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Themba Hadebe, Associated Press
Johan Fahey, president for World Anti-Doping Agency (WADA), speaks during an interview with The Associated Press in Johannesburg, South Africa, Friday, Nov. 14, 2013. WADA will decide on proposals to update its international anti-doping code at the World Conference on Doping in Sport in Johannesburg, and would work together with cycling's governing body, the International Cycling Union, to investigate the sport's dark doping past.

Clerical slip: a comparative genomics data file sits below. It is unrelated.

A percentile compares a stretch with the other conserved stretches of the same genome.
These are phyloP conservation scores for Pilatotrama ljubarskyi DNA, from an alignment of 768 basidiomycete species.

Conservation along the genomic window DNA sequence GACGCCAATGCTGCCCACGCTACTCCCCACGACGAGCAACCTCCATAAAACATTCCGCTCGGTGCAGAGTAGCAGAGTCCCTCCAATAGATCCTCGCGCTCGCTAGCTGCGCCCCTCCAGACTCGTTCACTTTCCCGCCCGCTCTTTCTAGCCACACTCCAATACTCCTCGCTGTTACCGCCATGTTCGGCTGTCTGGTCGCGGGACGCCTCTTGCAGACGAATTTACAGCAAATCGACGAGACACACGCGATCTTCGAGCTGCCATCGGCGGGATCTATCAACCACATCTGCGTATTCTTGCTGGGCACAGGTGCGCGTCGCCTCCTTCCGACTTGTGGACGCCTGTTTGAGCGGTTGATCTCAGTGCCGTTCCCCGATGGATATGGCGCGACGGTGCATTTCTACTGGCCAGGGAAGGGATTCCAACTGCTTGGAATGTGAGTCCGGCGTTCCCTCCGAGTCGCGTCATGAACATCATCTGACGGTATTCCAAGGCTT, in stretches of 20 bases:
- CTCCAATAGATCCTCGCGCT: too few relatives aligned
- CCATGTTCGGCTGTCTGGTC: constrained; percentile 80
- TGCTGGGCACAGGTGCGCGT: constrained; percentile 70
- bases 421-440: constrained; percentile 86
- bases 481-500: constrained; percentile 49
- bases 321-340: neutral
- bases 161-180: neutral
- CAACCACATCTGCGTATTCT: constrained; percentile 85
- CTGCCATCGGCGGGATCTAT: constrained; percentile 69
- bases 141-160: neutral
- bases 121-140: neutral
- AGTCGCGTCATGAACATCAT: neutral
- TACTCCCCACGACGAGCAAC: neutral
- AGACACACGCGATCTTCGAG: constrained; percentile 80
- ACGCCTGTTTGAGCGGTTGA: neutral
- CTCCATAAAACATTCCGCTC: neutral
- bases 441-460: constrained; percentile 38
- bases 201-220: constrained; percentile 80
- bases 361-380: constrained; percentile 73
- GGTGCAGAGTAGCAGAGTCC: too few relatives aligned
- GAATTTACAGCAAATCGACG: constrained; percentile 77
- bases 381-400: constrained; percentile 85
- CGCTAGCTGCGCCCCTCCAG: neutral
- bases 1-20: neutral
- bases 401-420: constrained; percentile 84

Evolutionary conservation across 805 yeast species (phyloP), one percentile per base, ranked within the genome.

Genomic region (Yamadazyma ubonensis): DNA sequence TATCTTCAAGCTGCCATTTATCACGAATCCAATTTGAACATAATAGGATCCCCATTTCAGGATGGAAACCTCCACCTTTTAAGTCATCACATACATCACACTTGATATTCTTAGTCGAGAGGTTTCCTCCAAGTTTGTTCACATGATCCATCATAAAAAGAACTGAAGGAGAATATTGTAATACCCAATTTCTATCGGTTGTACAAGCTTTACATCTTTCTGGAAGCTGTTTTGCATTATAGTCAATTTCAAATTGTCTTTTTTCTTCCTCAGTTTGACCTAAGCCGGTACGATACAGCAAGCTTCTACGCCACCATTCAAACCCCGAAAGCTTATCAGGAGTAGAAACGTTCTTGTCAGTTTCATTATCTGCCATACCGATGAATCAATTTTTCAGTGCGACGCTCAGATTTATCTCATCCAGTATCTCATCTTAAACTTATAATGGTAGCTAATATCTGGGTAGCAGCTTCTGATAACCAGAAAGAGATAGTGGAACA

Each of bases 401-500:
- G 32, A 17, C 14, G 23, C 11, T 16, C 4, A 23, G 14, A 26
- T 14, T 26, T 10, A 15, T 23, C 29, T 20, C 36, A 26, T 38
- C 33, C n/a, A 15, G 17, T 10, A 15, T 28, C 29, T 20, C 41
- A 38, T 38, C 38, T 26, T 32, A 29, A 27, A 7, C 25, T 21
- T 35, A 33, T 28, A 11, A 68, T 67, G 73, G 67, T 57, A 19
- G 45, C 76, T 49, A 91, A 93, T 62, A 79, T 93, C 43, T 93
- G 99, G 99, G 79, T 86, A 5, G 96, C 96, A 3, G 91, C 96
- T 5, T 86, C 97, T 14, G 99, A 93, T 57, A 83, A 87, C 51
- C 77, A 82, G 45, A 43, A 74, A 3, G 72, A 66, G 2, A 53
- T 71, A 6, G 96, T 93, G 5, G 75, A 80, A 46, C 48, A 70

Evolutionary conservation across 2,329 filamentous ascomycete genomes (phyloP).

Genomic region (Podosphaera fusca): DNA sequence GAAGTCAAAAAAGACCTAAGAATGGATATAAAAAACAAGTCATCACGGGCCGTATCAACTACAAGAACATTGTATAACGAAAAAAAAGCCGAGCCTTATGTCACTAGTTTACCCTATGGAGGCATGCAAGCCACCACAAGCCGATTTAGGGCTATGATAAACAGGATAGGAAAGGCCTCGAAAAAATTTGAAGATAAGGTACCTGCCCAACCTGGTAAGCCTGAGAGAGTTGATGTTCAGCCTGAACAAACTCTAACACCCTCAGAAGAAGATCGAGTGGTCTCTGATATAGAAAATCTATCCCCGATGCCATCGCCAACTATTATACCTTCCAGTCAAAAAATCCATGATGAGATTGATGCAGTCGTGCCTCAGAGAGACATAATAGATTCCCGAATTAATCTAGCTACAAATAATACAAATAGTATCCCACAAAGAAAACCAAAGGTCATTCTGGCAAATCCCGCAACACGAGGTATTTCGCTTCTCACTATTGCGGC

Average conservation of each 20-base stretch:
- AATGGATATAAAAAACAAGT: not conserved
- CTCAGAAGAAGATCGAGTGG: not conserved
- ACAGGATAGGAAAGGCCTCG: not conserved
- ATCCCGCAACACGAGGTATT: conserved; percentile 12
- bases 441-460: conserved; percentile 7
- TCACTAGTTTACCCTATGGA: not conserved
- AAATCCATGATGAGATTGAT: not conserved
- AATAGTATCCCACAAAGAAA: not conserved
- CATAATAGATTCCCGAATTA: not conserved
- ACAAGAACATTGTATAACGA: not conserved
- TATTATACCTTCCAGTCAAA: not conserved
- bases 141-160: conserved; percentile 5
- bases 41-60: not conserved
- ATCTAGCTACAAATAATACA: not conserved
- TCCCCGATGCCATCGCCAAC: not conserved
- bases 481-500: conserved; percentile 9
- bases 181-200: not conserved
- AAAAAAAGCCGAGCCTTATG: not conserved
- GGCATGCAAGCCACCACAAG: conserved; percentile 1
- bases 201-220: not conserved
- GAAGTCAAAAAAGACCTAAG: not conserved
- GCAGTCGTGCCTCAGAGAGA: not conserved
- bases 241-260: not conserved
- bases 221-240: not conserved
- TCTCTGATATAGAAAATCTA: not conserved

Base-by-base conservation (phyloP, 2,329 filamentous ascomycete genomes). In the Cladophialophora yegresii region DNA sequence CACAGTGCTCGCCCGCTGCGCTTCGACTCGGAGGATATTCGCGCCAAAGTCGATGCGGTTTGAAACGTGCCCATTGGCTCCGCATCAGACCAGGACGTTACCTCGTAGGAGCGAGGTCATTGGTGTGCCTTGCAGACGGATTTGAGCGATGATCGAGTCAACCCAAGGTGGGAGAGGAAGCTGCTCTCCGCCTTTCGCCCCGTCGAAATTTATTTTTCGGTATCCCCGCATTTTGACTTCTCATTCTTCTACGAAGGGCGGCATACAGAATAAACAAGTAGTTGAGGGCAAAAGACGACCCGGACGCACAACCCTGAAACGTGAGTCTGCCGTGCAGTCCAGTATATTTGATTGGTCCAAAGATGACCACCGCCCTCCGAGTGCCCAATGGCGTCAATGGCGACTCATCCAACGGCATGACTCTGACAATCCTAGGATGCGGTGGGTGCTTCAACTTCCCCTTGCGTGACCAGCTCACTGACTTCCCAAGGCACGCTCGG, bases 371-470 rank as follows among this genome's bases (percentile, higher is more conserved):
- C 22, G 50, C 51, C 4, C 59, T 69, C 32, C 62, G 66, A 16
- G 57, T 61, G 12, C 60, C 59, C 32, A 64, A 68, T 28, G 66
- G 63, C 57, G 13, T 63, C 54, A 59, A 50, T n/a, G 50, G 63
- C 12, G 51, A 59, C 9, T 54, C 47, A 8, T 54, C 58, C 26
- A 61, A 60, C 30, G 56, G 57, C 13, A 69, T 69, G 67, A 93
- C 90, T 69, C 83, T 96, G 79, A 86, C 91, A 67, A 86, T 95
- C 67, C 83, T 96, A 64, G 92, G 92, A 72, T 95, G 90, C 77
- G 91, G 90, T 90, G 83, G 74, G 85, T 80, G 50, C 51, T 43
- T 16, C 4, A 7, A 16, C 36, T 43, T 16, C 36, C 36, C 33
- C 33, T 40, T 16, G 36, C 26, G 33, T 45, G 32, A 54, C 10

JOHANNESBURG — The World Anti-Doping Agency has approved doubling bans from two years to four, ensuring serious drug cheats will miss at least one Olympics.

The tougher bans were part of a revised international anti-doping code agreed on and adopted by WADA on Friday at the end of its four-day summit in South Africa. The code will come into effect on Jan. 1, 2015, and in time for the Rio Olympics.

WADA also has strengthened its powers to punish coaches and trainers who help athletes dope, and has placed more emphasis on launching its own investigations to catch cheaters.

Another key change is WADA's ability to tell sports which illegal substances they should be testing for.